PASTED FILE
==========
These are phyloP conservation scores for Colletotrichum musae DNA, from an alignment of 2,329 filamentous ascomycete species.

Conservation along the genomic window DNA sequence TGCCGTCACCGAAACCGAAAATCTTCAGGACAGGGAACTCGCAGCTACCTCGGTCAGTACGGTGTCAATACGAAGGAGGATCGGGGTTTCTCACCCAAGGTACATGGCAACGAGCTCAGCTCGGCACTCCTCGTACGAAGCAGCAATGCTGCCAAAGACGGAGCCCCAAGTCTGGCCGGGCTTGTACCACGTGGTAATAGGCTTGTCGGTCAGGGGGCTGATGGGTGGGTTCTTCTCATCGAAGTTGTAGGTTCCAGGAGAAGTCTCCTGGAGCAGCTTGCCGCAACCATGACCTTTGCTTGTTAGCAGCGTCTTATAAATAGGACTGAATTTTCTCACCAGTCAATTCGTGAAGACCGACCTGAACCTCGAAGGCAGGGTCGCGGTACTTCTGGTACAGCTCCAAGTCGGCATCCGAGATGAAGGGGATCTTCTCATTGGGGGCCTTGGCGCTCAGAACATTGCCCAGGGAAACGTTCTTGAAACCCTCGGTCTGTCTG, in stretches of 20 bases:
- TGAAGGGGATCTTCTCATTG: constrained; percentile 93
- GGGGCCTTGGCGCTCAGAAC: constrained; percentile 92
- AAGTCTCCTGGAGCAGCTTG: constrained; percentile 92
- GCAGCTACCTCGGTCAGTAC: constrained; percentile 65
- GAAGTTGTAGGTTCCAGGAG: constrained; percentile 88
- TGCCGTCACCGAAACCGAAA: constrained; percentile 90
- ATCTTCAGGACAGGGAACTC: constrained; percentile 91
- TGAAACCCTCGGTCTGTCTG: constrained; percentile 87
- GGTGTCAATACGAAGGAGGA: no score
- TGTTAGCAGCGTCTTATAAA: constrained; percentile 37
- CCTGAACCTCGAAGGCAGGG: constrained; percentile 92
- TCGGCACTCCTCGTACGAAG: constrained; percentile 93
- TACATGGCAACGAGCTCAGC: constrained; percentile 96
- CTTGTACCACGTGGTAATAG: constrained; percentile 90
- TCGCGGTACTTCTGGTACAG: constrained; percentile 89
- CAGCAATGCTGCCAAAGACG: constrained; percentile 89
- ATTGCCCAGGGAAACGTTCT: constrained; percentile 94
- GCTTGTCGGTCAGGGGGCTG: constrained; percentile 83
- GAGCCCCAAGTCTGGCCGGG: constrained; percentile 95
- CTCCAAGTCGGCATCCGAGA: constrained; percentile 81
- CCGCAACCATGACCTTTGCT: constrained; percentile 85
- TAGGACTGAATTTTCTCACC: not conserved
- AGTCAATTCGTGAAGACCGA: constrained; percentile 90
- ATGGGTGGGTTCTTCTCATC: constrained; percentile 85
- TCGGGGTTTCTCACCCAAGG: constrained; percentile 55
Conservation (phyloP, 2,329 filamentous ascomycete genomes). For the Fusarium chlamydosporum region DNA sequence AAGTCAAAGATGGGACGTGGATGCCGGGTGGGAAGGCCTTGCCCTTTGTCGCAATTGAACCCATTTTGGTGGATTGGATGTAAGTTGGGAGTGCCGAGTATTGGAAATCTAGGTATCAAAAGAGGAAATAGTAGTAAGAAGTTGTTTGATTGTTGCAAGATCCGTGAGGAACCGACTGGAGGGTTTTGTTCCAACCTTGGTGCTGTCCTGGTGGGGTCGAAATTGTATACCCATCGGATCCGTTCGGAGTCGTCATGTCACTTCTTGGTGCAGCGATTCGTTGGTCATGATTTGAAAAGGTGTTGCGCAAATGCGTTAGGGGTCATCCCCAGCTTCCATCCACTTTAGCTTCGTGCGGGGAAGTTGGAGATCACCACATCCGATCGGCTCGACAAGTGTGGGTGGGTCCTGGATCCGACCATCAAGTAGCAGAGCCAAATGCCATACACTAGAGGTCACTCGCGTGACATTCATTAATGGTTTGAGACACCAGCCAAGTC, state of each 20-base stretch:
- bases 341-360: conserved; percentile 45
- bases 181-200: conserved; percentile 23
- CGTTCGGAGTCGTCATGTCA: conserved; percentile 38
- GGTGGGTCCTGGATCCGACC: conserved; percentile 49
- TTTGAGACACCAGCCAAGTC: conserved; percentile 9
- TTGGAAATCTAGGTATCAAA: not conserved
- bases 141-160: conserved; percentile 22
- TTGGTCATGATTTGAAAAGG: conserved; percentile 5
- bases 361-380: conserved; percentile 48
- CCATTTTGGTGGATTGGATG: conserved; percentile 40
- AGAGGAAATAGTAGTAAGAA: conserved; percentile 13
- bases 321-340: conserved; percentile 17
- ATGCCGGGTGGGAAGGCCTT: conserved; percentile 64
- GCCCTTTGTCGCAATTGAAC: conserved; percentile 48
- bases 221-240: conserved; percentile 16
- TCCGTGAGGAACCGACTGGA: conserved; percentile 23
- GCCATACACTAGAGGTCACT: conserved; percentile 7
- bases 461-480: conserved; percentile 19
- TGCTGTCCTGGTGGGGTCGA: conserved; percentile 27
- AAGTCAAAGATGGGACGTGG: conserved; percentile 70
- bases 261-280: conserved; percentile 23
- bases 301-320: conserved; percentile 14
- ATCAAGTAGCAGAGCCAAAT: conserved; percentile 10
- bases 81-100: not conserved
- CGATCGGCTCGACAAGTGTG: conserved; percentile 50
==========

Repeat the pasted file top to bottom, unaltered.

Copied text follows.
These are phyloP conservation scores for Colletotrichum musae DNA, from an alignment of 2,329 filamentous ascomycete species.

Conservation along the genomic window DNA sequence TGCCGTCACCGAAACCGAAAATCTTCAGGACAGGGAACTCGCAGCTACCTCGGTCAGTACGGTGTCAATACGAAGGAGGATCGGGGTTTCTCACCCAAGGTACATGGCAACGAGCTCAGCTCGGCACTCCTCGTACGAAGCAGCAATGCTGCCAAAGACGGAGCCCCAAGTCTGGCCGGGCTTGTACCACGTGGTAATAGGCTTGTCGGTCAGGGGGCTGATGGGTGGGTTCTTCTCATCGAAGTTGTAGGTTCCAGGAGAAGTCTCCTGGAGCAGCTTGCCGCAACCATGACCTTTGCTTGTTAGCAGCGTCTTATAAATAGGACTGAATTTTCTCACCAGTCAATTCGTGAAGACCGACCTGAACCTCGAAGGCAGGGTCGCGGTACTTCTGGTACAGCTCCAAGTCGGCATCCGAGATGAAGGGGATCTTCTCATTGGGGGCCTTGGCGCTCAGAACATTGCCCAGGGAAACGTTCTTGAAACCCTCGGTCTGTCTG, in stretches of 20 bases:
- TGAAGGGGATCTTCTCATTG: constrained; percentile 93
- GGGGCCTTGGCGCTCAGAAC: constrained; percentile 92
- AAGTCTCCTGGAGCAGCTTG: constrained; percentile 92
- GCAGCTACCTCGGTCAGTAC: constrained; percentile 65
- GAAGTTGTAGGTTCCAGGAG: constrained; percentile 88
- TGCCGTCACCGAAACCGAAA: constrained; percentile 90
- ATCTTCAGGACAGGGAACTC: constrained; percentile 91
- TGAAACCCTCGGTCTGTCTG: constrained; percentile 87
- GGTGTCAATACGAAGGAGGA: no score
- TGTTAGCAGCGTCTTATAAA: constrained; percentile 37
- CCTGAACCTCGAAGGCAGGG: constrained; percentile 92
- TCGGCACTCCTCGTACGAAG: constrained; percentile 93
- TACATGGCAACGAGCTCAGC: constrained; percentile 96
- CTTGTACCACGTGGTAATAG: constrained; percentile 90
- TCGCGGTACTTCTGGTACAG: constrained; percentile 89
- CAGCAATGCTGCCAAAGACG: constrained; percentile 89
- ATTGCCCAGGGAAACGTTCT: constrained; percentile 94
- GCTTGTCGGTCAGGGGGCTG: constrained; percentile 83
- GAGCCCCAAGTCTGGCCGGG: constrained; percentile 95
- CTCCAAGTCGGCATCCGAGA: constrained; percentile 81
- CCGCAACCATGACCTTTGCT: constrained; percentile 85
- TAGGACTGAATTTTCTCACC: not conserved
- AGTCAATTCGTGAAGACCGA: constrained; percentile 90
- ATGGGTGGGTTCTTCTCATC: constrained; percentile 85
- TCGGGGTTTCTCACCCAAGG: constrained; percentile 55
Conservation (phyloP, 2,329 filamentous ascomycete genomes). For the Fusarium chlamydosporum region DNA sequence AAGTCAAAGATGGGACGTGGATGCCGGGTGGGAAGGCCTTGCCCTTTGTCGCAATTGAACCCATTTTGGTGGATTGGATGTAAGTTGGGAGTGCCGAGTATTGGAAATCTAGGTATCAAAAGAGGAAATAGTAGTAAGAAGTTGTTTGATTGTTGCAAGATCCGTGAGGAACCGACTGGAGGGTTTTGTTCCAACCTTGGTGCTGTCCTGGTGGGGTCGAAATTGTATACCCATCGGATCCGTTCGGAGTCGTCATGTCACTTCTTGGTGCAGCGATTCGTTGGTCATGATTTGAAAAGGTGTTGCGCAAATGCGTTAGGGGTCATCCCCAGCTTCCATCCACTTTAGCTTCGTGCGGGGAAGTTGGAGATCACCACATCCGATCGGCTCGACAAGTGTGGGTGGGTCCTGGATCCGACCATCAAGTAGCAGAGCCAAATGCCATACACTAGAGGTCACTCGCGTGACATTCATTAATGGTTTGAGACACCAGCCAAGTC, state of each 20-base stretch:
- bases 341-360: conserved; percentile 45
- bases 181-200: conserved; percentile 23
- CGTTCGGAGTCGTCATGTCA: conserved; percentile 38
- GGTGGGTCCTGGATCCGACC: conserved; percentile 49
- TTTGAGACACCAGCCAAGTC: conserved; percentile 9
- TTGGAAATCTAGGTATCAAA: not conserved
- bases 141-160: conserved; percentile 22
- TTGGTCATGATTTGAAAAGG: conserved; percentile 5
- bases 361-380: conserved; percentile 48
- CCATTTTGGTGGATTGGATG: conserved; percentile 40
- AGAGGAAATAGTAGTAAGAA: conserved; percentile 13
- bases 321-340: conserved; percentile 17
- ATGCCGGGTGGGAAGGCCTT: conserved; percentile 64
- GCCCTTTGTCGCAATTGAAC: conserved; percentile 48
- bases 221-240: conserved; percentile 16
- TCCGTGAGGAACCGACTGGA: conserved; percentile 23
- GCCATACACTAGAGGTCACT: conserved; percentile 7
- bases 461-480: conserved; percentile 19
- TGCTGTCCTGGTGGGGTCGA: conserved; percentile 27
- AAGTCAAAGATGGGACGTGG: conserved; percentile 70
- bases 261-280: conserved; percentile 23
- bases 301-320: conserved; percentile 14
- ATCAAGTAGCAGAGCCAAAT: conserved; percentile 10
- bases 81-100: not conserved
- CGATCGGCTCGACAAGTGTG: conserved; percentile 50